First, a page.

There are already some good analysis about this problem in the forum. However, maybe my own way of analyzing this problem can also help.
For a fence, there are only two cases: either it's the same color with the previous fence, or different color with the previous fence. Hence we can create an array of n*2, in which n represents the total number of fences and the column is 2 for two states (same color or different color). We give this array the name "dp".
Now what's the meaning of dp[i]? In detail, it means that if we have in total i fences, the number of ways to paint when ith fence has the same color as the i-1 fence. Similarly, dp[i] means the number of ways to paint when ith fence has the different color as the i-1 fence. The total ways to paint the in total i fences equals dp[i] + dp[i].
With this in mind, we have the following equation:
dp[i] = dp[i-1]
Translation of the above equation: the count of possibilities when ith fence has the same color as the i-1 fence equals count of possibilities when i-1 th fence has a different color with the i-2 th fence. Because:
--1. The i-1 th fence cannot have the same color as i-2 fence, otherwise there will be 3 colors adjacent. That's why we only have one item : dp[i-1] in which the second bracket contains "1" or to say, "different" state.
--2. Now we are just adding the same color at ith fence using i-1's fence color.
Following this logic we would also have:
dp[i] = dp[i-1]*(k-1) + dp[i-1]*(k-1)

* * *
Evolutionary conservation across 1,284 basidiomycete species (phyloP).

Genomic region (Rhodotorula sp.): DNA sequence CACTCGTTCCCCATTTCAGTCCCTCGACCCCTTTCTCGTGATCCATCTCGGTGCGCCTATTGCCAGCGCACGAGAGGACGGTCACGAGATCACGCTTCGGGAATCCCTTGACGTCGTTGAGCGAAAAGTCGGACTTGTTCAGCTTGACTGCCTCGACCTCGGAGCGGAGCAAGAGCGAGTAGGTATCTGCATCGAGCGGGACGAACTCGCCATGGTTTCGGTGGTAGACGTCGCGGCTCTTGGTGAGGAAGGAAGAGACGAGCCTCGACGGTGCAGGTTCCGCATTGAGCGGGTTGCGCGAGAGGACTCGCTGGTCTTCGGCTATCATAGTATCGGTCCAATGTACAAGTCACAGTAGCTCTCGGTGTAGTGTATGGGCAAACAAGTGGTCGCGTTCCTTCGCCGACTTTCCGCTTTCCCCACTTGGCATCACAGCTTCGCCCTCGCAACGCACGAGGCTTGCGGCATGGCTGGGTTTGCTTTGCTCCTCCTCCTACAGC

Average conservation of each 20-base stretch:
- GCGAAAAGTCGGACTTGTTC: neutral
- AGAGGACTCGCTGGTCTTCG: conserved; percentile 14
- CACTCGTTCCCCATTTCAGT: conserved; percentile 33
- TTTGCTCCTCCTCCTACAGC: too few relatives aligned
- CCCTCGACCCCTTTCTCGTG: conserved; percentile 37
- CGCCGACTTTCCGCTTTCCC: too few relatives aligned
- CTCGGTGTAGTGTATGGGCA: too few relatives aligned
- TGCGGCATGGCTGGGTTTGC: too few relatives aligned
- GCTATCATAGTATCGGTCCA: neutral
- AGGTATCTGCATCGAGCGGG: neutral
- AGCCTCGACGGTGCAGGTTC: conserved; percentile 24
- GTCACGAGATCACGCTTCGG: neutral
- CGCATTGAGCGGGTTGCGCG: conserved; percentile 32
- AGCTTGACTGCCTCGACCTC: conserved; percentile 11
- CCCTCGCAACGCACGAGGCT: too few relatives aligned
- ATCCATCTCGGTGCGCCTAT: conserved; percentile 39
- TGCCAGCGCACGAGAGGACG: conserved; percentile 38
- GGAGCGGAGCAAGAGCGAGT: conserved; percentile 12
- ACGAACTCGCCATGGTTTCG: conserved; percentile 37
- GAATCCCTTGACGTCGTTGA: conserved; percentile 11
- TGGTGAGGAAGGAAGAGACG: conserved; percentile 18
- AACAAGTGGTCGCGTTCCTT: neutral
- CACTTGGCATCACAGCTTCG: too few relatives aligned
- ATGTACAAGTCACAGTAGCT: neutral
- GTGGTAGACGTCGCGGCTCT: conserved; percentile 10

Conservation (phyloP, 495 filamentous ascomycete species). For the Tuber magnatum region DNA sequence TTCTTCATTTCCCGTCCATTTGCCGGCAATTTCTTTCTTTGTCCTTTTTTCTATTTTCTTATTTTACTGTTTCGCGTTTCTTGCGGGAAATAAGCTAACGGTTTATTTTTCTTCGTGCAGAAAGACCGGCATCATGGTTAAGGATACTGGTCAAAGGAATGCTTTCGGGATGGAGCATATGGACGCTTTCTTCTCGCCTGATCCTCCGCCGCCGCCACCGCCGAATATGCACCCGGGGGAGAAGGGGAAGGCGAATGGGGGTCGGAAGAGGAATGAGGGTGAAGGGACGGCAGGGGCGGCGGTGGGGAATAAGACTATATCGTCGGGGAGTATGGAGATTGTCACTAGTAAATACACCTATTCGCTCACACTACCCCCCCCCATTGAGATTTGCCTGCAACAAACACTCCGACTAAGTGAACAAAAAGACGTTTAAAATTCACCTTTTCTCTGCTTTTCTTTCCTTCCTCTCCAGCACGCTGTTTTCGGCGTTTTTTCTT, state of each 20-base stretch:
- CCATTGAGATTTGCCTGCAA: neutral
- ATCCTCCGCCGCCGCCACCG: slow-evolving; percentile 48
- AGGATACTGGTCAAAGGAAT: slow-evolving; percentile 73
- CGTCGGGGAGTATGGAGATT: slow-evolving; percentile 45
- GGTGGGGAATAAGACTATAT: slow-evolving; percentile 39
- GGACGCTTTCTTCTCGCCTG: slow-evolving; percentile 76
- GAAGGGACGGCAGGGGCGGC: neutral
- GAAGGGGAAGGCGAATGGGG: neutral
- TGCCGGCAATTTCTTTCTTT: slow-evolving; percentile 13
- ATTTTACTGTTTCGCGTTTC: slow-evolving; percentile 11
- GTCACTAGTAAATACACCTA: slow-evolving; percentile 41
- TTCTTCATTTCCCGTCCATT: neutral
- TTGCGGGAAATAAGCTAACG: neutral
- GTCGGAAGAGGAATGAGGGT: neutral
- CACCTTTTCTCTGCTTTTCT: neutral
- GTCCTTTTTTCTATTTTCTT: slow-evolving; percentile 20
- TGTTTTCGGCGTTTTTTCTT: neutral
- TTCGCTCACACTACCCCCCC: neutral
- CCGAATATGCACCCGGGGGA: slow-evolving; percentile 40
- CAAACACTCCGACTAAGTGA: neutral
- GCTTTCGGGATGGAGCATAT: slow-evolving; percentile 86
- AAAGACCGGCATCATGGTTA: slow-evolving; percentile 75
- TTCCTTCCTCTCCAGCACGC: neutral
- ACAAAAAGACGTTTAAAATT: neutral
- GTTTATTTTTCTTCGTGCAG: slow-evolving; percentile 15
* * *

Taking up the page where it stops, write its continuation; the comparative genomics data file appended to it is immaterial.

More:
Notice that there are two items on the right of the equation. Reason is that when i fence has different color with i-1 fence. We can include cases where i-1 and i-2 fence color to be either same or different.
Below is the python code:
class Solution(object): def numWays(self, n, k): """ :type n: int :type k: int :rtype: int """ if n<=0: return 0 if n == 1: return k dp = [[0,0] for _ in range(n)] dp = [0, k] # tricky part. Imagine that there is a virtual extra fence on the left. # dp[i] means at i fence, it's same color with the i-1 fence. At this case how many possibilities. for i in range(1, n): dp[i] = dp[i-1] dp[i] = dp[i-1]*(k-1) + dp[i-1]*(k-1) return sum(dp[-1])
The disadvantage of this approach maybe that I may use more memories(O(n)) than some of other solutions(O(1)). But I intentionally sacrifice the memory for explaining the questions clearer since I consider a matrix would give us better image of what's going on.